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Passion comes to Broadway in ‘Forever Tango’

Maksim Chmerkovskiy, left, and Karina Smirnoff perform during “Forever Tango” at the Walter Kerr Theatre in New York.
Maksim Chmerkovskiy, left, and Karina Smirnoff perform during “Forever Tango” at the Walter Kerr Theatre in New York.

NEW YORK – It may not please purist tango lovers – it may even scandalize them. But the affair going on between “Forever Tango” and salsa star Gilberto Santa Rosa may be one of those summer romances to remember.

“Forever Tango” is back on Broadway with its passionate moves, looks and emotions, three special guests and a twist: Grammy Award-winner Santa Rosa has brought not only his voice to the Argentine classics but also his own style and rhythm, plus a couple of his own songs: “Si te dijeron” and “Que alguien me diga.” Both have heartbreaking lyrics perfect for the tango.

From the first notes of the “Garza” and “El dia que me quieras,” to the tango adaptations of his songs, the Puerto Rican crooner triggers cheers from the audience as he shows the talent and charisma that earned him the nickname the Gentleman of Salsa.

The same enthusiasm is shown for Ukrainian-born ex-fiancees Karina Smirnoff and Maksim Chmerkovskiy, the other two guests in the show, from the hit TV series “Dancing With the Stars.” Their undeniably strong technique and presence are fun to watch (especially as ex-lovers in an intensely fiery third number), even if they can’t always disguise the lack of naturalness in their moves and expressions, all of which flows through the veins of the company’s tango dancers.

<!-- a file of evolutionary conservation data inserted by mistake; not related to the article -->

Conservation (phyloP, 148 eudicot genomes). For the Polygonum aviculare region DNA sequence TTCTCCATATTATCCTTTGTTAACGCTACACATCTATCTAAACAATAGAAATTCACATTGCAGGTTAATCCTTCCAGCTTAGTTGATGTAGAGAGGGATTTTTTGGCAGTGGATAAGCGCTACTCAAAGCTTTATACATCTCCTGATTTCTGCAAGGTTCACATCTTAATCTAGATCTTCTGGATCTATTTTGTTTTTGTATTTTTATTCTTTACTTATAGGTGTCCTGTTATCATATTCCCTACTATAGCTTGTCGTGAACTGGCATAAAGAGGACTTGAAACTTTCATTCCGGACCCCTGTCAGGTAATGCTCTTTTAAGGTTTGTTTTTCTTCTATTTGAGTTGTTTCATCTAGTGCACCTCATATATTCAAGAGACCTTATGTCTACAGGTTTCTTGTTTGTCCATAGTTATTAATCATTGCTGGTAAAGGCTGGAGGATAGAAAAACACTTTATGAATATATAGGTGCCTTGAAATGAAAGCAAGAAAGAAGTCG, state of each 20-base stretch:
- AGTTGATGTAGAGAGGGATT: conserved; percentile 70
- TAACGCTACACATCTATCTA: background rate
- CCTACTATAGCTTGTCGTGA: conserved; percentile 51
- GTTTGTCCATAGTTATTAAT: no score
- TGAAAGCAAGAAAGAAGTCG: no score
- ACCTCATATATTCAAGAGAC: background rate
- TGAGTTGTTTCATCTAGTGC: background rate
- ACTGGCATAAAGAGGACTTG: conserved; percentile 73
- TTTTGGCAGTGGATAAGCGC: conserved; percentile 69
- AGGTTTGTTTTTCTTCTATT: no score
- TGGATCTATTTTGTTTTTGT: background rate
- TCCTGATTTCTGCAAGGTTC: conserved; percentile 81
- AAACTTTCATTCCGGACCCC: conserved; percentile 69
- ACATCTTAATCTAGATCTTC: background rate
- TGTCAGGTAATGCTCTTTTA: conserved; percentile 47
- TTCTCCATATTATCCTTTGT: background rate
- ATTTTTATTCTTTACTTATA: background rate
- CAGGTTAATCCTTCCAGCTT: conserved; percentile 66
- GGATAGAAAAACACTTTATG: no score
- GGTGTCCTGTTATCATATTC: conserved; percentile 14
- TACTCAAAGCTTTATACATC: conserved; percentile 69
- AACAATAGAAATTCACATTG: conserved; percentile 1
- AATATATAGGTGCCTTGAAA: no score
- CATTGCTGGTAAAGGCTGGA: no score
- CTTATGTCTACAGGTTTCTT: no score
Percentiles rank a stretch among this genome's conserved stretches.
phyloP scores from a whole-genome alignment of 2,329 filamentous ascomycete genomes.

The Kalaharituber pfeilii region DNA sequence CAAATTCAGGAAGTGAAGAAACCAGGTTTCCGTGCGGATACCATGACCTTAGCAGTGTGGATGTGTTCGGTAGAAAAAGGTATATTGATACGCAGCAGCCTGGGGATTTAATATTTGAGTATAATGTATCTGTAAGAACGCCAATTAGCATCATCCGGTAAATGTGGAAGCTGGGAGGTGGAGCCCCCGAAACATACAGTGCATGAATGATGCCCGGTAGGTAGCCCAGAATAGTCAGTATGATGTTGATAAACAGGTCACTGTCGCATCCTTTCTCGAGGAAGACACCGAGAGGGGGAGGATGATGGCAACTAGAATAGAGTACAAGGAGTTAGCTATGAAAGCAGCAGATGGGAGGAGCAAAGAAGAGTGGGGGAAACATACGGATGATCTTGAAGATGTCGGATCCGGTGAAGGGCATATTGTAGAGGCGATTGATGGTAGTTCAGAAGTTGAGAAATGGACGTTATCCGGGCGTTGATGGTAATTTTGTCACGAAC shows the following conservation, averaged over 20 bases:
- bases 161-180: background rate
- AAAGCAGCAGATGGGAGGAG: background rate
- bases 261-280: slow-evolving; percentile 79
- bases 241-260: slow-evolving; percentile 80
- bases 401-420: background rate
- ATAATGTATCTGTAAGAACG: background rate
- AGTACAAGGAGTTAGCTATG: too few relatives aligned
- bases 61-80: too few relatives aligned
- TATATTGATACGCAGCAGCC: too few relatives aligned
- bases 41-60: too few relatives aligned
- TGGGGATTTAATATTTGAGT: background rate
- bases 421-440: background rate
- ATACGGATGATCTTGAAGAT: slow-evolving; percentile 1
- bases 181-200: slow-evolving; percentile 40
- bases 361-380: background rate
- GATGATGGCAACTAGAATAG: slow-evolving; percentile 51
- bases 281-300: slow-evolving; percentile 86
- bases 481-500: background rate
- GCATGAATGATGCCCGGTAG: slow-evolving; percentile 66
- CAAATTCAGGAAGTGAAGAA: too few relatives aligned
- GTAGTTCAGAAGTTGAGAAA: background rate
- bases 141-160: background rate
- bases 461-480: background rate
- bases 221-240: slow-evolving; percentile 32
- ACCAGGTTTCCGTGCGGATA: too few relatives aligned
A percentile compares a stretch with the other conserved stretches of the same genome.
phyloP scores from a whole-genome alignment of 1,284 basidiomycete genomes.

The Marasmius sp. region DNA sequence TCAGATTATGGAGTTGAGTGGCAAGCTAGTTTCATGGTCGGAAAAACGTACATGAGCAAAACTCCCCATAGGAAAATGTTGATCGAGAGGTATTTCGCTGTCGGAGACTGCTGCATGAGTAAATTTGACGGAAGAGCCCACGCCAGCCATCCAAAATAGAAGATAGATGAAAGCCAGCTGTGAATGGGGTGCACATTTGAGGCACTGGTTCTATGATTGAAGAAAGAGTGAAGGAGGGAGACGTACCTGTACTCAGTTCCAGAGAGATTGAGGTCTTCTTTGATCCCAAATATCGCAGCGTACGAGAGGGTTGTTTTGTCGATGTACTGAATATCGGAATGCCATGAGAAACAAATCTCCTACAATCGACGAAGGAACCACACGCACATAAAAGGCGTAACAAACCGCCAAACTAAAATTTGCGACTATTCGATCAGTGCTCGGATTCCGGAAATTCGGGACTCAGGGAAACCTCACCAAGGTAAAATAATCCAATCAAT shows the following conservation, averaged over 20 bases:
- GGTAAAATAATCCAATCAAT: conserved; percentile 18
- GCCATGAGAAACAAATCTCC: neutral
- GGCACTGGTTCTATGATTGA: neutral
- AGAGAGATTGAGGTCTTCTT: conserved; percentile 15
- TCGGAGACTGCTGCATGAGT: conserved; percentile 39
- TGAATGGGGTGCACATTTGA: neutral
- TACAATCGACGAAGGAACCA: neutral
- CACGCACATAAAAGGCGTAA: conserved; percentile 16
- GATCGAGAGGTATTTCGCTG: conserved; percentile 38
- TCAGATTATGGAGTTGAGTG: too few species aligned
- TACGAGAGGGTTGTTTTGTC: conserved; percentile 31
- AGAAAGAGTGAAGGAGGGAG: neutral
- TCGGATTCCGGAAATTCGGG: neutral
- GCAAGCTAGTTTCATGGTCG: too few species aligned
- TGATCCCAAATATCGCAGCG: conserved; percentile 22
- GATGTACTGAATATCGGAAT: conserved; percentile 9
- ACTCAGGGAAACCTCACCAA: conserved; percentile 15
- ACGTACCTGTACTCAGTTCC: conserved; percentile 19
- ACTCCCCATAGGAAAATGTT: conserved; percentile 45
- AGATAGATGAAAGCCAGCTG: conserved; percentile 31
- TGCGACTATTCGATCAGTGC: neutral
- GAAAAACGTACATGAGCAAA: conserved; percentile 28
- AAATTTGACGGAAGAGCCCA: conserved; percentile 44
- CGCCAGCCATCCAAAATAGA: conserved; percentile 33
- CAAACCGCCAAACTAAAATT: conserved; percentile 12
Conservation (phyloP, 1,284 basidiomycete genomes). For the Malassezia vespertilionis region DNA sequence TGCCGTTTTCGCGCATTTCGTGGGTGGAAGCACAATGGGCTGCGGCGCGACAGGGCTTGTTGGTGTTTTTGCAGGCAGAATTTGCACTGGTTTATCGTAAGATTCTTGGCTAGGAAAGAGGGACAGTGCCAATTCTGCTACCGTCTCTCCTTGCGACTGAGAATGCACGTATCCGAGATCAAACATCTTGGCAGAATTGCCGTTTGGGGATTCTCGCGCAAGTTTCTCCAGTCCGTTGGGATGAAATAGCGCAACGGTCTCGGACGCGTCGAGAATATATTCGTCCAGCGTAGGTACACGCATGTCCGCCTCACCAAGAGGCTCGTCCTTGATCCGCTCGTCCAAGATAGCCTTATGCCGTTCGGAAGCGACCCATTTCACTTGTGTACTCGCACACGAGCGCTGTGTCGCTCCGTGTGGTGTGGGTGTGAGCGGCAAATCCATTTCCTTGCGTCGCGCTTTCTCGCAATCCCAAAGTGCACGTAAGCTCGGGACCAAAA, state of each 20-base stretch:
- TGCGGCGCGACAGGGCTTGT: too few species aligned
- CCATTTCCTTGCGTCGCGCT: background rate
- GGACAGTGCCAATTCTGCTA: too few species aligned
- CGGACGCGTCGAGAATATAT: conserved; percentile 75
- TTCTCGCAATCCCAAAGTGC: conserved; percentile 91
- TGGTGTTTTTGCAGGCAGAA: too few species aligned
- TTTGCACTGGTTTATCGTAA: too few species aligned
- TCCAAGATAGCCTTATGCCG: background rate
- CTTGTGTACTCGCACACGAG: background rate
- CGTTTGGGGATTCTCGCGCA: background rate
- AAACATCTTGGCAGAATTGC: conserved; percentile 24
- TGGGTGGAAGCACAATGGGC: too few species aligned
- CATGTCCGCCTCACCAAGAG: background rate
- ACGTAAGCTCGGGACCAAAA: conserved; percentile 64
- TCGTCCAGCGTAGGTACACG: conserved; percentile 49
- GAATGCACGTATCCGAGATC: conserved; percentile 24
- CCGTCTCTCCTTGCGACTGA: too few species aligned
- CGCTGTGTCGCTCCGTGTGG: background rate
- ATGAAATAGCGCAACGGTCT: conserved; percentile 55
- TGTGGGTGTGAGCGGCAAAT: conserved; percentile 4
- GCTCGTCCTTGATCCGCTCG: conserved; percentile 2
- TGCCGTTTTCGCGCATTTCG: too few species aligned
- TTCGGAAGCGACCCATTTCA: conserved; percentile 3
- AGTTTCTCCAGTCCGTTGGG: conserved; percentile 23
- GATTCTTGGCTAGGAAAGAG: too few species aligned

It is a hard dance to master, the former Latin ballroom dancing champions have admitted. “It’s like trying to be a great poet but in a different language,” Chmerkovskiy said.

The tango is probably Argentina’s most popular export. It developed in Buenos Aires in the 1880s, blending local styles and elements of Cuban, African and European music. The salsa, probably one the most popular forms of Latin American music, was popularized in New York in the 1970s, although many argue the rhythm itself was born years before in Cuba.

The other “Forever Tango” dancers include Juan Paulo Horvath, Victoria Galoto, Marcela Duran, Gaspar Godoy, “Zumo” Leguizamsn, Belin Bartolomi, Florencia Blanco, Hernan Lazart, Diego Ortega, Aldana Silveyra, Sebastian Ripoll, Mariana Bojanich, Soledad Buss, Cisar Peral and, as the comedic relief to all that steam and passion, Natalia Turelli and Ariel Manzanares.

The music is exquisitely played by the orchestra, which includes great performances by “Forever Tango” creator Luis Bravo on the cello and by Jorge Vernieri on the piano. But the spotlight is on four senior bandoneonists (the youngest is 70), who stand out with their artistry and enthusiasm: Victor Lavallin, Carlos Niesi, Jorge Trivisonno and Eduardo Miceli.

“They are masters that play the way the tango should really be played. They don’t come like that, not anymore,” Bravo said last week during a press conference. “If I didn’t come with the masters I wouldn’t have come.”

“Forever Tango” will be at the Walter Kerr Theatre until Sept. 15, with Smirnoff and Chmerkovskiy performing until Aug. 11.

Santa Rosa, who adds some salsa flair with “Que alguien me diga,” finishes his limited engagement on July 28, but the show’s affair with salsa will go on with Nicaragua-born star Luis Enrique, who will be joining from July 30 to Aug. 18.